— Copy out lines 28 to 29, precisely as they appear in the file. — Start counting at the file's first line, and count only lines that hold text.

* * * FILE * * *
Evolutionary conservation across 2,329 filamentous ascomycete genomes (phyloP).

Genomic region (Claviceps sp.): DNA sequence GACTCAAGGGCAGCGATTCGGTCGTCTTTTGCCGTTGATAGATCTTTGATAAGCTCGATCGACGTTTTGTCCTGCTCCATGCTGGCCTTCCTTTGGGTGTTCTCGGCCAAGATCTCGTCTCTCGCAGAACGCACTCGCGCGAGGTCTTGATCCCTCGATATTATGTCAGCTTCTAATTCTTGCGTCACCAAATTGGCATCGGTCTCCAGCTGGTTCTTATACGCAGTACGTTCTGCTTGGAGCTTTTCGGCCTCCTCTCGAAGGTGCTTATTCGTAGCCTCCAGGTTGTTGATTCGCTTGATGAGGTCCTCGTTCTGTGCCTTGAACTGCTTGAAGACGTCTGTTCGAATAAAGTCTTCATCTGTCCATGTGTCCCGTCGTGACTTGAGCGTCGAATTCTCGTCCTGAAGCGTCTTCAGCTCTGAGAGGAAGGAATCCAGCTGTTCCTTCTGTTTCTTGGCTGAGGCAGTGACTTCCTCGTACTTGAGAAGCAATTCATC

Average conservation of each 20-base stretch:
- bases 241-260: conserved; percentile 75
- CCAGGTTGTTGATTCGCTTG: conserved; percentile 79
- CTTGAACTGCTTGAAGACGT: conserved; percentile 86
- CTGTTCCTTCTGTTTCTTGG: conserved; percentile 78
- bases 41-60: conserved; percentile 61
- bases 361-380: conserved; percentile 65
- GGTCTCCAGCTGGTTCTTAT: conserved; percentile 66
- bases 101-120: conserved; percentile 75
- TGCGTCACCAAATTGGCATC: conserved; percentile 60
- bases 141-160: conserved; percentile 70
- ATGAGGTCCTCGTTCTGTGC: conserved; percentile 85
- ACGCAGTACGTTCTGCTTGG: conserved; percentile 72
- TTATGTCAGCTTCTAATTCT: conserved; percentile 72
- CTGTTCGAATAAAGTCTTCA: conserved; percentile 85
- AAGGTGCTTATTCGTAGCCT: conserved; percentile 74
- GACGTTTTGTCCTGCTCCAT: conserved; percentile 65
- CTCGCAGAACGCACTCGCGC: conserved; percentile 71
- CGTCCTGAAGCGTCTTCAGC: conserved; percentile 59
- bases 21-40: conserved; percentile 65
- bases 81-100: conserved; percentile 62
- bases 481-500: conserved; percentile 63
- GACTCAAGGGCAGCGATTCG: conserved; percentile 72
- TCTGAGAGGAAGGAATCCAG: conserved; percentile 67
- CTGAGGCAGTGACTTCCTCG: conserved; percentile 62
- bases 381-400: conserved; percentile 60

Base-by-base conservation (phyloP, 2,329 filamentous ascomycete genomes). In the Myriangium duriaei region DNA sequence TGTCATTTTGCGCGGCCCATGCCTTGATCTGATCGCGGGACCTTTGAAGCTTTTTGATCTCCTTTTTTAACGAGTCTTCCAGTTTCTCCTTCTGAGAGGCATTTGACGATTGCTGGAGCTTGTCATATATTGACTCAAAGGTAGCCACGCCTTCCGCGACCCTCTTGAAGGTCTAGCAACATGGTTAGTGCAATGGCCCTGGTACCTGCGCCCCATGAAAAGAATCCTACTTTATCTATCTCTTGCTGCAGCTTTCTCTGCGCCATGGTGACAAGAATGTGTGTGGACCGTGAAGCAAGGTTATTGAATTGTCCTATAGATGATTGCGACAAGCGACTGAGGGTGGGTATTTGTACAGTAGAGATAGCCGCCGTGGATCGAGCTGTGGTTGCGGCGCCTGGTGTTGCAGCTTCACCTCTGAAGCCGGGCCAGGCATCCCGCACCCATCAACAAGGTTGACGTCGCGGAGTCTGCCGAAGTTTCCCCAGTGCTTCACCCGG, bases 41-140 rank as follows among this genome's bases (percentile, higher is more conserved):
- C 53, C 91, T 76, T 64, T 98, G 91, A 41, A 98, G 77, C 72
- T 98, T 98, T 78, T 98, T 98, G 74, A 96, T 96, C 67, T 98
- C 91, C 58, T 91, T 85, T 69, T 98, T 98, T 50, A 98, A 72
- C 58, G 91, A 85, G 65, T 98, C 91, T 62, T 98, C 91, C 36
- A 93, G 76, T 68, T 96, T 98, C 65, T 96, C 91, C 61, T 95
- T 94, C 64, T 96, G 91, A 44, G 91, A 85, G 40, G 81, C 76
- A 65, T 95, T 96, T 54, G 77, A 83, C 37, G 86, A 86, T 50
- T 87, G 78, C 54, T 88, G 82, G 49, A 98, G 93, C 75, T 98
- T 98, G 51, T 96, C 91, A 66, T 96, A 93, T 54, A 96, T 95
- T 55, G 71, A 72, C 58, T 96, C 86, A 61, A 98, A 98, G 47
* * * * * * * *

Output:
- bases 381-400: conserved; percentile 60

Base-by-base conservation (phyloP, 2,329 filamentous ascomycete genomes). In the Myriangium duriaei region DNA sequence TGTCATTTTGCGCGGCCCATGCCTTGATCTGATCGCGGGACCTTTGAAGCTTTTTGATCTCCTTTTTTAACGAGTCTTCCAGTTTCTCCTTCTGAGAGGCATTTGACGATTGCTGGAGCTTGTCATATATTGACTCAAAGGTAGCCACGCCTTCCGCGACCCTCTTGAAGGTCTAGCAACATGGTTAGTGCAATGGCCCTGGTACCTGCGCCCCATGAAAAGAATCCTACTTTATCTATCTCTTGCTGCAGCTTTCTCTGCGCCATGGTGACAAGAATGTGTGTGGACCGTGAAGCAAGGTTATTGAATTGTCCTATAGATGATTGCGACAAGCGACTGAGGGTGGGTATTTGTACAGTAGAGATAGCCGCCGTGGATCGAGCTGTGGTTGCGGCGCCTGGTGTTGCAGCTTCACCTCTGAAGCCGGGCCAGGCATCCCGCACCCATCAACAAGGTTGACGTCGCGGAGTCTGCCGAAGTTTCCCCAGTGCTTCACCCGG, bases 41-140 rank as follows among this genome's bases (percentile, higher is more conserved):